*

And now for something completely different… I started reading Malazan Book of the Fallen, this time for real. Volume one finished, Deadhouse Gates started. Gardens of the Moon were better than I remembered from my previous attempts. Definitely getting better and better with each chapter, but even the early parts that discouraged me previously were great. I’m impressed by the scope, fascinated by the world and its mysterious rules, engrossed in the mythology, loving the characters. And want to see Laseen dead, so much (no spoilers please). My thanks for Jeroen for inspiring me to finally pick it up! He mentioned a readalong taking place on Mike’s Book Reviews, I’ve watched Mike excitedly talking about starting the series… and something clicked. Of course many other people praised the series throughout the years, and it’s the cumulative efforts of all of you that got me there πŸ˜‰ We have an excellent review of the Malazan on Re-E, by Ola, it did not got enough love as it was published in our early years of obscurity…

A funny observation – I definitely still prefer paper books, but the used copy of Deadhouse Gates I started yesterday happens to have a lot of sand between its pages… previous owner read on the beach, which I applaud, but somehow I’m able no to get dirt everywhere when I do it. That is not going to happen with an ebook πŸ˜‰ Altogether, I’m much more comfortable with reading books that way that I believed myself to be.

*

And you, guys? When did you get your first e-reader? Do you read mostly in “e” now? When you have a mobi on your reader, do you feel you own a proper book ;)?

56 thoughts on “Going Kindle…

  1. Congrats!

    That nook looks like the nook color, a tablet, not an ereader. You’ll find that serious users of ereaders only accept eink devices as ereaders and everything else simply isn’t. I don’t recommend manga on the ereader, the screen is just too small. Depending on your reading usage, you should get a week or two out of each charge. Why is the difference in wifi a thing for you? I’m assuming then you don’t connect it to your computer with a cable to communicate with calibre? When it comes to my kindle, I’m in old school Battlestar Galactica mode πŸ˜‰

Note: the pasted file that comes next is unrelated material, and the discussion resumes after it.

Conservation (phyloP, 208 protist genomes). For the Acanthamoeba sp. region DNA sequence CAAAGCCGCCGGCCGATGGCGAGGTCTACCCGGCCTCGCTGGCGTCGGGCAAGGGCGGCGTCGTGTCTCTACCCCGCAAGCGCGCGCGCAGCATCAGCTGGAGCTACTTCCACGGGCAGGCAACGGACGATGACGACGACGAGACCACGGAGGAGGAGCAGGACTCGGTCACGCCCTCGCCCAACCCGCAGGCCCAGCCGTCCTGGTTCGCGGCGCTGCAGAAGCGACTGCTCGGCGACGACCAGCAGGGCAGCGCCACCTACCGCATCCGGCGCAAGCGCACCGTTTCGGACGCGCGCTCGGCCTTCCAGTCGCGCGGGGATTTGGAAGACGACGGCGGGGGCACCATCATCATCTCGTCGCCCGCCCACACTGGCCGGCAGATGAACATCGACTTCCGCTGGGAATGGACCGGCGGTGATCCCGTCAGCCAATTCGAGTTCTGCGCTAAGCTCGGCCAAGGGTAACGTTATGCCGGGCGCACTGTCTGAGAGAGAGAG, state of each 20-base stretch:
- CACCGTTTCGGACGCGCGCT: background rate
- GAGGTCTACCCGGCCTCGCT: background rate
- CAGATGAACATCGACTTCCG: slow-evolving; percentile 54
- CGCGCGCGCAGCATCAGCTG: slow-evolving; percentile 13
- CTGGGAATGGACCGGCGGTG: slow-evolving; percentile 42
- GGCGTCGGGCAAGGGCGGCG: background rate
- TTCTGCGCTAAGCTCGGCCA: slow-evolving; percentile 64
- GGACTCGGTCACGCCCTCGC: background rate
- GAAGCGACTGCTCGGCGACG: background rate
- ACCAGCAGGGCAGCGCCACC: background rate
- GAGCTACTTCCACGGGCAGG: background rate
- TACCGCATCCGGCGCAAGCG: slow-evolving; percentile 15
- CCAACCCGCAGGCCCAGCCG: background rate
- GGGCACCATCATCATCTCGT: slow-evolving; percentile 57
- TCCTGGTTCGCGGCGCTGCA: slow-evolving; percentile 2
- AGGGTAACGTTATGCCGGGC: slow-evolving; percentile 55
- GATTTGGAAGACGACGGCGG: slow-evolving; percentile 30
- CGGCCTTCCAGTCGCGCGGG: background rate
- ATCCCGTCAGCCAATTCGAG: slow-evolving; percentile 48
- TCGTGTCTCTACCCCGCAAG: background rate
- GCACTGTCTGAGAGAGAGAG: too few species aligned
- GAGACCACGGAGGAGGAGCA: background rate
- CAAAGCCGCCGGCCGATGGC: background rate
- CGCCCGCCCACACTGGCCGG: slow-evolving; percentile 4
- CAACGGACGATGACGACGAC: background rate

Glad to hear that Malazan is working out for you this time. After my last re-read of the series, I’ve realized Gardens is the one book from the series that I’ll probably re-read multiple times and let the rest of the series go.

    Liked by 1 person

    1. piotrek

      Thanks πŸ™‚

      I want things to work perfectly. And Kindle only syncing in parts of my apartment that are close to my old router is not perfect. I also use Calibre, and that works great, this such a wonderful piece of software.

      I liked that Nook more than Kindle versions then available, the solution with small color touchscreen was pretty smart, obviously the device aged. In a few years e-ink will be full of color and that problem will be gone πŸ™‚

      Liked by 1 person

      1. Ahhhh syncing. Yeah, you’ll need wifi for that. I don’t use that feature so it’s never been an issue for me.

        I remember the nook color was the first mass produced affordable tablet for everyone who couldn’t afford an ipad πŸ™‚

        Liked by 1 person

  2. Thanks Piotrek! I also own an ereader, a Kobo, and I am quite happy with it. I still read most of my books in paper, though. For larger books I tend to go for a paper version, but small books I read on my ereader. With large books, I just like to see how far I am into the book instead of seeing a progress bar and have it lying around, while short books are like throwaway articles on my ereader.

    The sand between the paper in Deadhouse Gates is very appropriate, hehe. I am nearly 3/4 through the book, will probably finish it within 4 or 5 days. I am also on Mike’s discord server for the Malazan read along and I see that Mike has a lot of trouble getting through DG. I expect a not so enthusiastic review from him, but I take it that everyone is still committed to reading the whole series.

    Liked by 1 person

    1. piotrek

      I thought about Kobo, but for them I’m in the “rest of the world” category, and Amazon i close by (coming to Poland this year, even).

      I’ll see how it goes, right now I think availability will dictate, which books I read in which form…

      Liked by 1 person

  3. What scares me obviously, is the fact that you don’t physically own squat. The wrong kind of teradactyl jumps out of the sky and everything is gone for digital. A similar fear strikes me when buying something like a discless Xbox. Just sort of feels like we are being stripped of liberties in that particular way. Not to say I don’t use it or like it, because I do! I read on a kindle fire device with minimal apps for concentration and that only happened just this past year in 2020. I went to buy the paperwhite and was displeased with the size of it.